Biological Evaluation of the Whooshh Fish Transport System
Hydroelectric dams can provide clean, baseload power to many regions of the country. But the dams also create barriers that can block or hinder the migration of fishes through rivers. Currently, the industry relies on fish ladders, fish elevators and trap and haul programs to move fish. These methods all have high capital, efficiency and operating costs.
Requirements for fish passage are becoming increasingly important in relicensing existing hydro facilities and in the development of new projects, especially as utilities and other companies work to meet national energy and climate needs. Whooshh Innovations has developed a novel solution to safely transport live fish over and around barriers. The Whooshh Fish Transport System (WFTS) uses localized pressure differentials to gently push fish through a soft flexible tube lubricated with a light water mist. The company's system is modular and designed to provide options for a variety of dam configurations and river systems.
The critical technical challenge in commercializing the technology is in-river validation and performance testing on species protected under the Endangered Species Act. Regulatory agencies have asked Whooshh to validate and measure successful in-river passage compared to traditional fish passage methods. As part of the SBV Pilot, the company will work with biologists and other technical experts at Pacific Northwest National Laboratory to validate the technology. Successful testing would result in the system being upgraded from an experimental option to an accepted passage alternative approved for transport of all target species.
PROJECT INNOVATION + ADVANTAGES
The transport system is a novel approach to fish passage and is unlike any currently used method. It differentiates itself from other fish passage technologies by not requiring large amounts of water, manpower, or capital costs. Whooshh estimates that commercializing the WFTS will have a substantial impact in the marketplace in terms of reducing costs for hydropower. Additionally, WFTS can be deployed in months, while typical fish ladder designs involve multi-year implementation timeframes. The WFTS also reduces water needs and would make up to 10 percent more water available to the hydropower facilities enabling them. Furthermore, the flexible tube, small footprint, and modular design allows for custom installation at a variety of dam configuration and river systems.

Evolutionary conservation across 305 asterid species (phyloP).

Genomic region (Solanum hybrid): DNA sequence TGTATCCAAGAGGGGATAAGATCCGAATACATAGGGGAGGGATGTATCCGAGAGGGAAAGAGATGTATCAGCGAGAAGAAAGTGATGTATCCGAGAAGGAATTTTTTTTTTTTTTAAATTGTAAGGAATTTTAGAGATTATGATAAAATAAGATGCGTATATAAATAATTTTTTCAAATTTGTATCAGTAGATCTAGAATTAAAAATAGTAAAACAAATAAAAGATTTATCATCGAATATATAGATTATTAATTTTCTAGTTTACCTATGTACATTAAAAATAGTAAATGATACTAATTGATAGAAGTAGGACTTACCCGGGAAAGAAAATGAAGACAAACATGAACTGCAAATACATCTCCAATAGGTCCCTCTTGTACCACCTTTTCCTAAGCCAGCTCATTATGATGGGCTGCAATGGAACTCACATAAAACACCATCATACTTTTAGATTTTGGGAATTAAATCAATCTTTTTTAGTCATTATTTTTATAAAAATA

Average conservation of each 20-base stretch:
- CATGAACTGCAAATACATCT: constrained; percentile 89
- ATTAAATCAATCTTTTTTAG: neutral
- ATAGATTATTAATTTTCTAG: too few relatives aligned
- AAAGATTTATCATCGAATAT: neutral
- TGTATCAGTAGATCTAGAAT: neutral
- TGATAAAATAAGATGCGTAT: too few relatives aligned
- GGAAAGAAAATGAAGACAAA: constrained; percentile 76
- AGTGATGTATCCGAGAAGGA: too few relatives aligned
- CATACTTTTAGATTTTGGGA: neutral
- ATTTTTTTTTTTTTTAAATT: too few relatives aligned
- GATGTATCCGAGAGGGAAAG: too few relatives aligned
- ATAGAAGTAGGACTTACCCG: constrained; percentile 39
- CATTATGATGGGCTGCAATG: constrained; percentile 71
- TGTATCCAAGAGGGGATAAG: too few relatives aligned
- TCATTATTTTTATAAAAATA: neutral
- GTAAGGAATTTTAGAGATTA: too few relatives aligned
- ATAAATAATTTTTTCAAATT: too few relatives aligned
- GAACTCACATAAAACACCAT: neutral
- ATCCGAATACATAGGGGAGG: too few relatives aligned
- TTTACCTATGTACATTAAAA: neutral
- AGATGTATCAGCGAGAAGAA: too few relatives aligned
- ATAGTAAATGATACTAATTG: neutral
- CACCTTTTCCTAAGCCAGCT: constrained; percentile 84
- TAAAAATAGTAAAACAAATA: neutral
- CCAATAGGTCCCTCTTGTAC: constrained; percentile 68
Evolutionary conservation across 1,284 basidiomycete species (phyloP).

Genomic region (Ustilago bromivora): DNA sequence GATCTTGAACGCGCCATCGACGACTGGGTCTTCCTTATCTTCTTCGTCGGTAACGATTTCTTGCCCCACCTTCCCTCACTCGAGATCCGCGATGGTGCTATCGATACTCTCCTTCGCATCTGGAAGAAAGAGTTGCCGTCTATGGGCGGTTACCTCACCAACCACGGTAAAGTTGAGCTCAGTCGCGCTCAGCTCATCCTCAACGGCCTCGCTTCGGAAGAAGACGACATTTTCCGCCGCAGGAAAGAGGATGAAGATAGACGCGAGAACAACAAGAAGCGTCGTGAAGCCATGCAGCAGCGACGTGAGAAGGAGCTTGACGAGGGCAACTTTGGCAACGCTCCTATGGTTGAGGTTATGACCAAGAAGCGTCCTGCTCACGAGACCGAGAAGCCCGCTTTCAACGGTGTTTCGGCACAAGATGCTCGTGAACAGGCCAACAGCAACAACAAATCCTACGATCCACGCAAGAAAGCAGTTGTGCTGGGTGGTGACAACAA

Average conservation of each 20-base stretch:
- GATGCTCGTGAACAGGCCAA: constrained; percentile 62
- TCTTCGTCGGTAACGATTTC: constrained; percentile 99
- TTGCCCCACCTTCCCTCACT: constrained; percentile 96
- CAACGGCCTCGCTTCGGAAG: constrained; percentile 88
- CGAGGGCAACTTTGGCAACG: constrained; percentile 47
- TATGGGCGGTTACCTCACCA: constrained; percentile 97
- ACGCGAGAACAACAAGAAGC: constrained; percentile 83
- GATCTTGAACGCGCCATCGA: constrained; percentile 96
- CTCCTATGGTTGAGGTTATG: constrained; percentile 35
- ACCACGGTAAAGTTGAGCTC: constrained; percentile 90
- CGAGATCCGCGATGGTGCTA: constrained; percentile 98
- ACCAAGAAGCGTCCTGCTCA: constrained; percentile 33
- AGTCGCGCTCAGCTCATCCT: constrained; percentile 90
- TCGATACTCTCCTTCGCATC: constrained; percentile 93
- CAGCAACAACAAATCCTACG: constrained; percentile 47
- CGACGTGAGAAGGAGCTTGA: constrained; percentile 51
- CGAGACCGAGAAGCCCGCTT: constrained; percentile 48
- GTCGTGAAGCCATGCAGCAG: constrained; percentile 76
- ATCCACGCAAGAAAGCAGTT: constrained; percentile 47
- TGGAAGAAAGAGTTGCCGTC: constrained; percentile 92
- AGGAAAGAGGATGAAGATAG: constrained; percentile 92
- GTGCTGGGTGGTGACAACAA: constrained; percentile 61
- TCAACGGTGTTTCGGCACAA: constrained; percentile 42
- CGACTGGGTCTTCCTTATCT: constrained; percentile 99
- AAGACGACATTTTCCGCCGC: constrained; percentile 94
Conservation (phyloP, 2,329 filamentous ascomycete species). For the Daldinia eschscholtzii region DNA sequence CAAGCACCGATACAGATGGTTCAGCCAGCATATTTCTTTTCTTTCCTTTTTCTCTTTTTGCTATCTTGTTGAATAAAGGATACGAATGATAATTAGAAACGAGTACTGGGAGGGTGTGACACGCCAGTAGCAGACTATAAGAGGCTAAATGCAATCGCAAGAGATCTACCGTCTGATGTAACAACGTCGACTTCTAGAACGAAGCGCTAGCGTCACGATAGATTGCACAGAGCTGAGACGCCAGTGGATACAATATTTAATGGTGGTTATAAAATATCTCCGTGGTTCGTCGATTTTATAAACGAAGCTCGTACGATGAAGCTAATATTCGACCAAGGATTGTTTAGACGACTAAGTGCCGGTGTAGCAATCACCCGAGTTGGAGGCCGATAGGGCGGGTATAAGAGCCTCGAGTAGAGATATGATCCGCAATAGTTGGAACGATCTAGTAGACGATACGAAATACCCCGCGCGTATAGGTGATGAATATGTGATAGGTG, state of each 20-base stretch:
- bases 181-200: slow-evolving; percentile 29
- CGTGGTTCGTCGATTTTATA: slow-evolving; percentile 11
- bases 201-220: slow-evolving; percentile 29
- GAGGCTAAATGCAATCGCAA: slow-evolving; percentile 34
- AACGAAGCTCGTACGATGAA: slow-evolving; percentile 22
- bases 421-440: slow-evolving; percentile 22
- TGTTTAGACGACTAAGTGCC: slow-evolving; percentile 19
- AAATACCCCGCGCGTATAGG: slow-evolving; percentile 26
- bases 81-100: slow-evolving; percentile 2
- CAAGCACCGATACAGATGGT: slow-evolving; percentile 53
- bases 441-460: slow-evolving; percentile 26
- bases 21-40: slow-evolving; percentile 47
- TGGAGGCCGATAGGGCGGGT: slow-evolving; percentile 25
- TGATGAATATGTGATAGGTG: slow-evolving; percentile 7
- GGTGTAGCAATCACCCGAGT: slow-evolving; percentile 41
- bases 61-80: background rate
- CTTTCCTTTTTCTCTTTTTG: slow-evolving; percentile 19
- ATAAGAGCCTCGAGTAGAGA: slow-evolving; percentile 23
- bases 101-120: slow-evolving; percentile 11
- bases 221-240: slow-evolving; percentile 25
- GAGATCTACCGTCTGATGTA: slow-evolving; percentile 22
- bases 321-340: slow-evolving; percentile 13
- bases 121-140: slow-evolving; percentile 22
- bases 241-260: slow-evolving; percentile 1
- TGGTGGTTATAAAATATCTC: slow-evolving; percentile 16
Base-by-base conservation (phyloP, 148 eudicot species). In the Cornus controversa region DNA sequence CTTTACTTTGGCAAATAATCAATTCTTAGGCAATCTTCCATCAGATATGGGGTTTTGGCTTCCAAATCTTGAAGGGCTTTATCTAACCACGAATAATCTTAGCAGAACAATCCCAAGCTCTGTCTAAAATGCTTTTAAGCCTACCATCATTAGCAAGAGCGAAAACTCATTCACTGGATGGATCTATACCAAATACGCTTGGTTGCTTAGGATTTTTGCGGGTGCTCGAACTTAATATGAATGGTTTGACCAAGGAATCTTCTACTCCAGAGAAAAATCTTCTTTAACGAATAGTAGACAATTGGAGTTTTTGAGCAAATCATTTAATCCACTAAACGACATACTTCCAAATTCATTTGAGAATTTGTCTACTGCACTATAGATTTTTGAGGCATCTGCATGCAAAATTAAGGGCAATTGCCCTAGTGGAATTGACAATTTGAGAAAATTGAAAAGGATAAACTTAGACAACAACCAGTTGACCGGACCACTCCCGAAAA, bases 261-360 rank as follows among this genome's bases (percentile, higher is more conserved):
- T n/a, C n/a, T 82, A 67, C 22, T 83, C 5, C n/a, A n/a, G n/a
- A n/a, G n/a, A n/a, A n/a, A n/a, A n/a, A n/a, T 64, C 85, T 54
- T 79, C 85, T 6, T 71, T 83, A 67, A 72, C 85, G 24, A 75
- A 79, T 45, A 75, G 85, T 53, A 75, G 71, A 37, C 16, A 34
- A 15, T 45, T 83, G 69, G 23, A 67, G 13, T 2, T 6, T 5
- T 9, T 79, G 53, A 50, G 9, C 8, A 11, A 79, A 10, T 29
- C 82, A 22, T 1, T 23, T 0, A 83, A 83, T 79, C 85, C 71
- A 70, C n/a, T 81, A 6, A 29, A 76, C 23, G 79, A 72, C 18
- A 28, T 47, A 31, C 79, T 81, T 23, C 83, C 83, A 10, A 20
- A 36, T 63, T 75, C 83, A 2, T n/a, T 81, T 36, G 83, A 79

Improved fish passage options at hydroelectric facilities can help reduce negative environmental impacts on river ecosystems. Reducing the amount of water needed to transport fish can also give hydropower operators more flexibility with managing water resources, including for power and for agricultural, commercial and residential use.
Hydropower provides about six percent of U.S. electricity production and is expected to grow as the United States comes to rely more on clean energy sources, including by expanding current hydropower facilities and creating new hydropower facilities along smaller water systems.
Baseload clean power systems, including those that rely on hydropower, can give grid operators more flexibility in managing power supplies, fostering a more reliable and resilient electricity system.
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